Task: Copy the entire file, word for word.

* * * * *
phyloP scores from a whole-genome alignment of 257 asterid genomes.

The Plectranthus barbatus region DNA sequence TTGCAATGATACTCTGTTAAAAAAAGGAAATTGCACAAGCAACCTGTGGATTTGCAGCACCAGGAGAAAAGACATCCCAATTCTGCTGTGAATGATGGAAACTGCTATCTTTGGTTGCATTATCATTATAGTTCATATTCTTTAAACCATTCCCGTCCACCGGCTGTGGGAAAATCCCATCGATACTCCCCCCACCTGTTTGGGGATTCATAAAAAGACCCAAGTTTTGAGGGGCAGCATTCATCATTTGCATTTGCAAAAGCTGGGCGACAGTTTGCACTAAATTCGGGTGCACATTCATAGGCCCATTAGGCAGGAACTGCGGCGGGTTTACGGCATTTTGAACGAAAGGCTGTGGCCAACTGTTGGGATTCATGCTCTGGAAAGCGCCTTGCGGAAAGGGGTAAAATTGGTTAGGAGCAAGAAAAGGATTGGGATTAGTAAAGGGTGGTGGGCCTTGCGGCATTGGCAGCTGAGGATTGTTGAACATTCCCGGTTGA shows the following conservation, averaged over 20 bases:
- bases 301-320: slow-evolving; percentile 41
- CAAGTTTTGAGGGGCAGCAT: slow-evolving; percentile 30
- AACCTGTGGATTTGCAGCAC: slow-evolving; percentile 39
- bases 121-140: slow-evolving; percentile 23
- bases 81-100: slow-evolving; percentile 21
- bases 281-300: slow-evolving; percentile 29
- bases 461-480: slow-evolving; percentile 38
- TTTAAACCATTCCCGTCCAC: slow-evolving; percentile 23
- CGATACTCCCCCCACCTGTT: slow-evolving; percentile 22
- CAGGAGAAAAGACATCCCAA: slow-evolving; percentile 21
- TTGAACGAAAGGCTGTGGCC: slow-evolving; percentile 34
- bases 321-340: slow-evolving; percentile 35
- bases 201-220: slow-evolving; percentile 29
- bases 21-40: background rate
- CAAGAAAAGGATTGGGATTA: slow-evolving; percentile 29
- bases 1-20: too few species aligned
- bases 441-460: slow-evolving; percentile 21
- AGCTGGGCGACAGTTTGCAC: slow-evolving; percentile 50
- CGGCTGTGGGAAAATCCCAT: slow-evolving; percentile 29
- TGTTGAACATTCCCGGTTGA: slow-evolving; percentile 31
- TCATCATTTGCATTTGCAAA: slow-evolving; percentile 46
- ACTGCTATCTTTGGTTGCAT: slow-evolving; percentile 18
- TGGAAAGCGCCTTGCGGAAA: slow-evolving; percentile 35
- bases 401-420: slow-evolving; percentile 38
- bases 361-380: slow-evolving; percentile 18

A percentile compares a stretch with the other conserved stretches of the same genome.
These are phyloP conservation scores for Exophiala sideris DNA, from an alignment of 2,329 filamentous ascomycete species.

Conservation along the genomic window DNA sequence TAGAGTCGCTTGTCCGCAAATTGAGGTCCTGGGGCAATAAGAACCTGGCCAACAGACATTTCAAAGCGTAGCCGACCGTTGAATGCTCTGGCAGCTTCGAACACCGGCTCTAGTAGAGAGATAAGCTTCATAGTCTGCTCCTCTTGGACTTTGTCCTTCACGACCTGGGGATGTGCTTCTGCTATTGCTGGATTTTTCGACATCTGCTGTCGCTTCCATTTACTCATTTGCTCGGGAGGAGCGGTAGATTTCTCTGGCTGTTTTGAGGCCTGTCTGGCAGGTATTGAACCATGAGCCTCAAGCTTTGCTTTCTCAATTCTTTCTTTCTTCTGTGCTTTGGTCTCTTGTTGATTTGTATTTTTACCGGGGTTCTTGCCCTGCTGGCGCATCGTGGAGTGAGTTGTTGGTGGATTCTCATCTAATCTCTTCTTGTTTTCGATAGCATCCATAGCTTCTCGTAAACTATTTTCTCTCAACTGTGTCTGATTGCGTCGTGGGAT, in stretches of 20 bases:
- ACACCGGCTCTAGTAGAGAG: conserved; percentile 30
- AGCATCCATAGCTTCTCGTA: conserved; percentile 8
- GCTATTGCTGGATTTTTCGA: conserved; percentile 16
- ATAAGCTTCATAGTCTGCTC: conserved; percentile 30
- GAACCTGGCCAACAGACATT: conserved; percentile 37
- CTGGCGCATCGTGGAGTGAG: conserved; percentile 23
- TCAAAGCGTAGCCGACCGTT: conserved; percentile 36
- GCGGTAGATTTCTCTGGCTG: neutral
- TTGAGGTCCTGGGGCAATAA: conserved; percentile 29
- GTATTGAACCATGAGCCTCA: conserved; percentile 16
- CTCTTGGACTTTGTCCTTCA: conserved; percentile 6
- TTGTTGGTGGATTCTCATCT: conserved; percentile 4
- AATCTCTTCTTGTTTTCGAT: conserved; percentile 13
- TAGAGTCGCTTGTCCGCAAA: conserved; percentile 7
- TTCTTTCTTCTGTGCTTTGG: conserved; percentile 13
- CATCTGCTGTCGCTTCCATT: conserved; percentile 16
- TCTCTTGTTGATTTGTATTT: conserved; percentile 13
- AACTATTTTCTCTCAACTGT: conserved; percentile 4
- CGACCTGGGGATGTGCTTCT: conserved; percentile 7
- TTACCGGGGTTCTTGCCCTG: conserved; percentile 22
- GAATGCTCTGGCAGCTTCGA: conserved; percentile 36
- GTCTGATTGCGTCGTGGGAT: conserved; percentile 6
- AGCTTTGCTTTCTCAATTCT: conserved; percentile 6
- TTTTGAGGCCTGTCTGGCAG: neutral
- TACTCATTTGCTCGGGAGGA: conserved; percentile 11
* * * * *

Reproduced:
phyloP scores from a whole-genome alignment of 257 asterid genomes.

The Plectranthus barbatus region DNA sequence TTGCAATGATACTCTGTTAAAAAAAGGAAATTGCACAAGCAACCTGTGGATTTGCAGCACCAGGAGAAAAGACATCCCAATTCTGCTGTGAATGATGGAAACTGCTATCTTTGGTTGCATTATCATTATAGTTCATATTCTTTAAACCATTCCCGTCCACCGGCTGTGGGAAAATCCCATCGATACTCCCCCCACCTGTTTGGGGATTCATAAAAAGACCCAAGTTTTGAGGGGCAGCATTCATCATTTGCATTTGCAAAAGCTGGGCGACAGTTTGCACTAAATTCGGGTGCACATTCATAGGCCCATTAGGCAGGAACTGCGGCGGGTTTACGGCATTTTGAACGAAAGGCTGTGGCCAACTGTTGGGATTCATGCTCTGGAAAGCGCCTTGCGGAAAGGGGTAAAATTGGTTAGGAGCAAGAAAAGGATTGGGATTAGTAAAGGGTGGTGGGCCTTGCGGCATTGGCAGCTGAGGATTGTTGAACATTCCCGGTTGA shows the following conservation, averaged over 20 bases:
- bases 301-320: slow-evolving; percentile 41
- CAAGTTTTGAGGGGCAGCAT: slow-evolving; percentile 30
- AACCTGTGGATTTGCAGCAC: slow-evolving; percentile 39
- bases 121-140: slow-evolving; percentile 23
- bases 81-100: slow-evolving; percentile 21
- bases 281-300: slow-evolving; percentile 29
- bases 461-480: slow-evolving; percentile 38
- TTTAAACCATTCCCGTCCAC: slow-evolving; percentile 23
- CGATACTCCCCCCACCTGTT: slow-evolving; percentile 22
- CAGGAGAAAAGACATCCCAA: slow-evolving; percentile 21
- TTGAACGAAAGGCTGTGGCC: slow-evolving; percentile 34
- bases 321-340: slow-evolving; percentile 35
- bases 201-220: slow-evolving; percentile 29
- bases 21-40: background rate
- CAAGAAAAGGATTGGGATTA: slow-evolving; percentile 29
- bases 1-20: too few species aligned
- bases 441-460: slow-evolving; percentile 21
- AGCTGGGCGACAGTTTGCAC: slow-evolving; percentile 50
- CGGCTGTGGGAAAATCCCAT: slow-evolving; percentile 29
- TGTTGAACATTCCCGGTTGA: slow-evolving; percentile 31
- TCATCATTTGCATTTGCAAA: slow-evolving; percentile 46
- ACTGCTATCTTTGGTTGCAT: slow-evolving; percentile 18
- TGGAAAGCGCCTTGCGGAAA: slow-evolving; percentile 35
- bases 401-420: slow-evolving; percentile 38
- bases 361-380: slow-evolving; percentile 18

A percentile compares a stretch with the other conserved stretches of the same genome.
These are phyloP conservation scores for Exophiala sideris DNA, from an alignment of 2,329 filamentous ascomycete species.

Conservation along the genomic window DNA sequence TAGAGTCGCTTGTCCGCAAATTGAGGTCCTGGGGCAATAAGAACCTGGCCAACAGACATTTCAAAGCGTAGCCGACCGTTGAATGCTCTGGCAGCTTCGAACACCGGCTCTAGTAGAGAGATAAGCTTCATAGTCTGCTCCTCTTGGACTTTGTCCTTCACGACCTGGGGATGTGCTTCTGCTATTGCTGGATTTTTCGACATCTGCTGTCGCTTCCATTTACTCATTTGCTCGGGAGGAGCGGTAGATTTCTCTGGCTGTTTTGAGGCCTGTCTGGCAGGTATTGAACCATGAGCCTCAAGCTTTGCTTTCTCAATTCTTTCTTTCTTCTGTGCTTTGGTCTCTTGTTGATTTGTATTTTTACCGGGGTTCTTGCCCTGCTGGCGCATCGTGGAGTGAGTTGTTGGTGGATTCTCATCTAATCTCTTCTTGTTTTCGATAGCATCCATAGCTTCTCGTAAACTATTTTCTCTCAACTGTGTCTGATTGCGTCGTGGGAT, in stretches of 20 bases:
- ACACCGGCTCTAGTAGAGAG: conserved; percentile 30
- AGCATCCATAGCTTCTCGTA: conserved; percentile 8
- GCTATTGCTGGATTTTTCGA: conserved; percentile 16
- ATAAGCTTCATAGTCTGCTC: conserved; percentile 30
- GAACCTGGCCAACAGACATT: conserved; percentile 37
- CTGGCGCATCGTGGAGTGAG: conserved; percentile 23
- TCAAAGCGTAGCCGACCGTT: conserved; percentile 36
- GCGGTAGATTTCTCTGGCTG: neutral
- TTGAGGTCCTGGGGCAATAA: conserved; percentile 29
- GTATTGAACCATGAGCCTCA: conserved; percentile 16
- CTCTTGGACTTTGTCCTTCA: conserved; percentile 6
- TTGTTGGTGGATTCTCATCT: conserved; percentile 4
- AATCTCTTCTTGTTTTCGAT: conserved; percentile 13
- TAGAGTCGCTTGTCCGCAAA: conserved; percentile 7
- TTCTTTCTTCTGTGCTTTGG: conserved; percentile 13
- CATCTGCTGTCGCTTCCATT: conserved; percentile 16
- TCTCTTGTTGATTTGTATTT: conserved; percentile 13
- AACTATTTTCTCTCAACTGT: conserved; percentile 4
- CGACCTGGGGATGTGCTTCT: conserved; percentile 7
- TTACCGGGGTTCTTGCCCTG: conserved; percentile 22
- GAATGCTCTGGCAGCTTCGA: conserved; percentile 36
- GTCTGATTGCGTCGTGGGAT: conserved; percentile 6
- AGCTTTGCTTTCTCAATTCT: conserved; percentile 6
- TTTTGAGGCCTGTCTGGCAG: neutral
- TACTCATTTGCTCGGGAGGA: conserved; percentile 11